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Merry Christmas | The Three Wise Men or Kings, Christmas Tradition

The Three Wise Men (also referred to as the Three Kings, and as the Magi) were always a part of the Nativity scene. The story of a visit of wise men to the Christ Child is told in the bible in St.Mathhew 2:1 tells us: "...Now when Jesus was born in Bethlehem of Judaea in the days of Herod the king, behold, there came wise men from the east to Jerusalem . . ." This Bible passage doesn't state how many wise men actually came from the east nor does it mention their names or their method of travel. It is only assumed they traveled by camel and they could have easily traveled by foot. The Bible doesn't claim these men to be kings, however it is speculated they were at least learned men and perhaps even astrologers.

Matthew 2:11 mentions three gifts that were presented: "... they presented unto him gifts; gold, and frankincense and myrrh." Several Eastern religions have claimed up to twelve wise men made the journey to Bethlehem.

According to medieval legend the names of three were Melchoir, King of Arabia, who brought gold; Gaspar, King of Tarsus, whom brought myrr; and Balthasar, King of Ethiopia, whom brought frankincense. These three names do not come from the Bible and did not appear in Christian literature until five hundred years after the birth of Jesus.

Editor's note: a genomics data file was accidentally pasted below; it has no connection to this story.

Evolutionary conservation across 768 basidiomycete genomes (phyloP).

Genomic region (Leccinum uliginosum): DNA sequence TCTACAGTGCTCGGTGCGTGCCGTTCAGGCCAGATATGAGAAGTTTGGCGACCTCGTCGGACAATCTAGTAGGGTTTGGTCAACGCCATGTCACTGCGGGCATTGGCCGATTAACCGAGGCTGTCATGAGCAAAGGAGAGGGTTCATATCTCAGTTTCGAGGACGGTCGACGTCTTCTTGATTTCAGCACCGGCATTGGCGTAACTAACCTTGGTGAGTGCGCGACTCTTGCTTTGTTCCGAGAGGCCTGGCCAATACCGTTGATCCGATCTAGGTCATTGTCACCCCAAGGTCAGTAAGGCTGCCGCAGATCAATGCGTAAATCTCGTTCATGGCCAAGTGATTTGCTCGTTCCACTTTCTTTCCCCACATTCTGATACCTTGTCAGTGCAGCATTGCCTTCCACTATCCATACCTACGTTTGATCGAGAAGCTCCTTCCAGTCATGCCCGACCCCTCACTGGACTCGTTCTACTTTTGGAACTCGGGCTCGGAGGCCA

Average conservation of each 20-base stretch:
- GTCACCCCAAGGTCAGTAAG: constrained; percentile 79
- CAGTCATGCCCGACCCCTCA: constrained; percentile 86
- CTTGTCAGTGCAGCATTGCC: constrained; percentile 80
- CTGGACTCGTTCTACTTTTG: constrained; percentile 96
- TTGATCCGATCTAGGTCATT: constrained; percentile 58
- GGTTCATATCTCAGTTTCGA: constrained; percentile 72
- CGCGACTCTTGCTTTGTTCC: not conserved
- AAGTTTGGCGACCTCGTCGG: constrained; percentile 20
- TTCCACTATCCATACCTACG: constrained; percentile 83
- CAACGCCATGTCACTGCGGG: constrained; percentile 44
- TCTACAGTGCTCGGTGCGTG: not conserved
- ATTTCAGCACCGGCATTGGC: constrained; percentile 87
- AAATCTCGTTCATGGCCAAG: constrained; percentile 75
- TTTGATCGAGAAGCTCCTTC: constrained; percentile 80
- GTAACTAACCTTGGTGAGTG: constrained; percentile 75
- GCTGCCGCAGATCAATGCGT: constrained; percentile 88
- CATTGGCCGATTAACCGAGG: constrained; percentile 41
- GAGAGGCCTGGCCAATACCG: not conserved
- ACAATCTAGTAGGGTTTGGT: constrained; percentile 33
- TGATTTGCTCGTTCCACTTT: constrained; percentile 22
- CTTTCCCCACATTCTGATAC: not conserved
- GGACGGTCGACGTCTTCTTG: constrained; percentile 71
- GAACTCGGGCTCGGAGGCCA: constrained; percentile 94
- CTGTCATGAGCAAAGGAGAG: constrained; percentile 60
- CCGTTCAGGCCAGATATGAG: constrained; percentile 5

It is interesting to note that in St. Matthew 2:11 it states: ...and when they were come into the house, they saw the young child with Mary his mother, and fell down, and worshipped him..." The statement of coming into a house instead of a stable (or cave) and seeing a "young child," not a newborn, leads one to think that the wise men didn't arrive until quite some time after Jesus' birth. It is believed that the wise men came from the east by following a bright star that led them to to Bethlehem.

Many believe that these gifts brought to the Christ Child by the wise men may well have been the origin of our present-day custom of gift giving at Christmas - or as may religious people believe it it a showing of our desire to emulate the unselfishness of Christ. Whatever the origin, the practice has become universal.



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